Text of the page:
Processing: Much of Jackson’s game can be summed as inconsistent, which speaks partially to his football IQ. Jackson needs to get better at using his pass rush moves and cycling between them, for one. But on the other hand, Jackson’s ability to start as a true freshman and then not lose a step during a scheme change the following year is a testament to his overall processing.

Intangibles: Jackson doesn’t always play with the same tenacity every play, although it’s hard to know how much of that is due to his below-average strength. He was admittedly in a weird spot with the head coach being on the hot seat each of Jackson’s three years there, but Jackson nevertheless didn’t blossom into a leader or strong locker room presence. On the flip side, he never caused any problems in that area either.


Simply put, USC didn’t do any favors for Jackson during his time in Los Angeles. The weight change and shift in scheme disrupted his growth in a key year from freshman to sophomore seasons, and the overall decisions made by a head coach and defensive coordinator who felt the heat on their seats weighed more towards trying to keep their jobs as opposed to developing their players. This can be seen with most of the current USC roster, as well.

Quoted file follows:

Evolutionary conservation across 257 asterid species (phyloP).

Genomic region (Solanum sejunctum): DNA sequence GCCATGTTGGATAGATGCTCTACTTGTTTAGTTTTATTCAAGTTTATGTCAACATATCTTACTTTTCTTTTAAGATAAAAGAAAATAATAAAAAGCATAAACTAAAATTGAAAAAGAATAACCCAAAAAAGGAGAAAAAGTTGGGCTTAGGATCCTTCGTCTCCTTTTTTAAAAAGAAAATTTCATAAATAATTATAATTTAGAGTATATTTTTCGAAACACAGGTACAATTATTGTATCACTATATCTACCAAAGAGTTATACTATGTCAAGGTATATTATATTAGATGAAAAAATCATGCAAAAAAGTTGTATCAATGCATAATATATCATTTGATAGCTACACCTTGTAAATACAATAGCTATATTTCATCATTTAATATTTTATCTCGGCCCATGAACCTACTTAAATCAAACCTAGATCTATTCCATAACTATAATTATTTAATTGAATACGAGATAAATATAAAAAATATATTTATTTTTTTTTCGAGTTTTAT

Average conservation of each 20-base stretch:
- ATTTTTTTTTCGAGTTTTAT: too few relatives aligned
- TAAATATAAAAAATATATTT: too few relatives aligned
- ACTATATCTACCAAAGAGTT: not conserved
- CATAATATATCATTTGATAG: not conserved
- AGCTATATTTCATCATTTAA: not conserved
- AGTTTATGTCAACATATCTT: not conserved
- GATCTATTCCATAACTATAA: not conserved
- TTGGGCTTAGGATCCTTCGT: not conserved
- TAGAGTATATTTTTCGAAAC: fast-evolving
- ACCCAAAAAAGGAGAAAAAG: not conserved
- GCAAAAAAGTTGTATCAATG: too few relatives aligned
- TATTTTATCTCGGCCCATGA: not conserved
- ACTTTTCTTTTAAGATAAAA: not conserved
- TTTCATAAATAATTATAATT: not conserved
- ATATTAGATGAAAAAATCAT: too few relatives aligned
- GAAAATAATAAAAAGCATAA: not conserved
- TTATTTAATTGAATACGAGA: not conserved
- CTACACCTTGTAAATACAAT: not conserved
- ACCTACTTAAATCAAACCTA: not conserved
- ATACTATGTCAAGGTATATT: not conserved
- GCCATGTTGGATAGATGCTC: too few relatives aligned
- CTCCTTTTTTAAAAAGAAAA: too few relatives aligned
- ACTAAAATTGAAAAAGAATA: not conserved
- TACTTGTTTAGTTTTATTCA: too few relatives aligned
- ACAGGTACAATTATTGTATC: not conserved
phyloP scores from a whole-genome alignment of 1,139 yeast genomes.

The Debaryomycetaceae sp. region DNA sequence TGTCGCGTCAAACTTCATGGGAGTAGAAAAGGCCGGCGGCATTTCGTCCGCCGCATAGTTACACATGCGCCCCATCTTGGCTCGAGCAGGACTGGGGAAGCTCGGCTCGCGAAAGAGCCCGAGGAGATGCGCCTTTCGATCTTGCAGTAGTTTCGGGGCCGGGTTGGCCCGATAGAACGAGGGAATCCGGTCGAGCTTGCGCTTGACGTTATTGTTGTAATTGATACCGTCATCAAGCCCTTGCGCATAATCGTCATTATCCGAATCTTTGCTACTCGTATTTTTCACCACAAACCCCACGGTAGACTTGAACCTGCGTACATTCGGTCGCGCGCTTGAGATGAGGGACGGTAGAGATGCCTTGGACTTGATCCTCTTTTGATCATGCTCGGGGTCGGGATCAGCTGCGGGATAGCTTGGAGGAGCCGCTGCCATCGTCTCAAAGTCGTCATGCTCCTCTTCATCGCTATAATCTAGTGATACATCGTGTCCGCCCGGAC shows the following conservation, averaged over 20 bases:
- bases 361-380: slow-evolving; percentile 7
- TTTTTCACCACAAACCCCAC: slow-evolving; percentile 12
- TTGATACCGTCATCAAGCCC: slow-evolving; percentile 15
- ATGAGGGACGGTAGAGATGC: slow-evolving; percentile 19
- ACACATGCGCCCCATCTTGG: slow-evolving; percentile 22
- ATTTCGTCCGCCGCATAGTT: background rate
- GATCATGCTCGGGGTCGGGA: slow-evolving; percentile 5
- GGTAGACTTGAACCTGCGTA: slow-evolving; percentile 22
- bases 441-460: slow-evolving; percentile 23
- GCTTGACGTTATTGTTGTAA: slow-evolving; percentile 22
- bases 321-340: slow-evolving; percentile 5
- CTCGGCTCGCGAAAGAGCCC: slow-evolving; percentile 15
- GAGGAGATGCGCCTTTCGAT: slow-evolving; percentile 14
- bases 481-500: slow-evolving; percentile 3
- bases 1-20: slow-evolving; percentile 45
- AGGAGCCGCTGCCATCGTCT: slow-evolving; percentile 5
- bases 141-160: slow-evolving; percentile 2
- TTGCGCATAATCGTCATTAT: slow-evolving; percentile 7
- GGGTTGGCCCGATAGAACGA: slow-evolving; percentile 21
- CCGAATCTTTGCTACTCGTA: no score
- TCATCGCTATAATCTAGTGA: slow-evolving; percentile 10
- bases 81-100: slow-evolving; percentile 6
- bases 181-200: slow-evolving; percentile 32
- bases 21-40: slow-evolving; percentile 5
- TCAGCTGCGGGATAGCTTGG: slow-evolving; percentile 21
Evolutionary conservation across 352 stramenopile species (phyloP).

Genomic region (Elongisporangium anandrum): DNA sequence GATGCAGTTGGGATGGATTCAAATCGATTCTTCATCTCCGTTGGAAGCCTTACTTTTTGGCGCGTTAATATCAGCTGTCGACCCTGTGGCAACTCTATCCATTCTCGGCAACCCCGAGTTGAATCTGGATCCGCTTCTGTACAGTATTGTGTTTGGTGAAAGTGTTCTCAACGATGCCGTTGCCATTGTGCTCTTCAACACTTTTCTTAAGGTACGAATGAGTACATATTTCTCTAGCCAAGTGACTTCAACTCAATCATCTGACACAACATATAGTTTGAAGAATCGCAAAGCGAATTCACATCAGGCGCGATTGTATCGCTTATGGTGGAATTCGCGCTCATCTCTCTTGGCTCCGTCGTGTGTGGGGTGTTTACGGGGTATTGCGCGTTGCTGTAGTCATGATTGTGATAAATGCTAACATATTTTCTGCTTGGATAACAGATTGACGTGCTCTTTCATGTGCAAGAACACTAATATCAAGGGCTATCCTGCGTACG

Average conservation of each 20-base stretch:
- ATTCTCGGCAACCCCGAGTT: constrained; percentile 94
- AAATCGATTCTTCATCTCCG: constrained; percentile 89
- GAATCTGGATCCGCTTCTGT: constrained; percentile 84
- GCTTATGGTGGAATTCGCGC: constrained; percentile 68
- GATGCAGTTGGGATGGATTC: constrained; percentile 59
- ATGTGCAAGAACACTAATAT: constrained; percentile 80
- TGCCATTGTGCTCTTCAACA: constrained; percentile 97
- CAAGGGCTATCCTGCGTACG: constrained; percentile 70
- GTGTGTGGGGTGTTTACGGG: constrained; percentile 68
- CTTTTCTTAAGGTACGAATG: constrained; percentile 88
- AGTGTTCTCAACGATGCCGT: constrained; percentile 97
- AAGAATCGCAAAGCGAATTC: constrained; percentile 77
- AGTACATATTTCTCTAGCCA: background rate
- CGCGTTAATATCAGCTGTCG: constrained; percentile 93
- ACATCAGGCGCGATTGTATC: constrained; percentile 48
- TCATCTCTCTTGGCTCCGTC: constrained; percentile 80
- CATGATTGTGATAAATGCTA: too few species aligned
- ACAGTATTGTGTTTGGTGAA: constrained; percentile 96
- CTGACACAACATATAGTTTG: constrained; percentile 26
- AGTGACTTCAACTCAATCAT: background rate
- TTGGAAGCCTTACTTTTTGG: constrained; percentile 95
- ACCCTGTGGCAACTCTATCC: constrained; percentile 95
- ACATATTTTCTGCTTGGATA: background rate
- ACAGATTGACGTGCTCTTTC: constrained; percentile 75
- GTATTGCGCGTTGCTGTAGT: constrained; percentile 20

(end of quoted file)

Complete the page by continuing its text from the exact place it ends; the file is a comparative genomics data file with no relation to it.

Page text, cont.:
With Jackson, though, it’s very easy to see his overwhelming talent shining through. Jackson has a great athletic profile and some really positive traits to build on. At the next level, he’s best as a situational edge rusher who needs to build his strength back up and fine-tune his techniques in run support.

That’s one reason why Jackson would be a great fit in Dallas. With Dante Fowler, Chauncey Golston, and Dorance Armstrong already in town, Jackson won’t need to play right away. Furthermore, the presence of Dan Quinn would allow Jackson to be directly mentored by one of the best. If Jackson can capitalize on his potential and reach his considerably high ceiling, he could become a dominant edge rusher and arguably end up the best at his position in this class. With a likely draft pick coming somewhere on the second day of the draft, Jackson offers huge upside at a relatively low cost.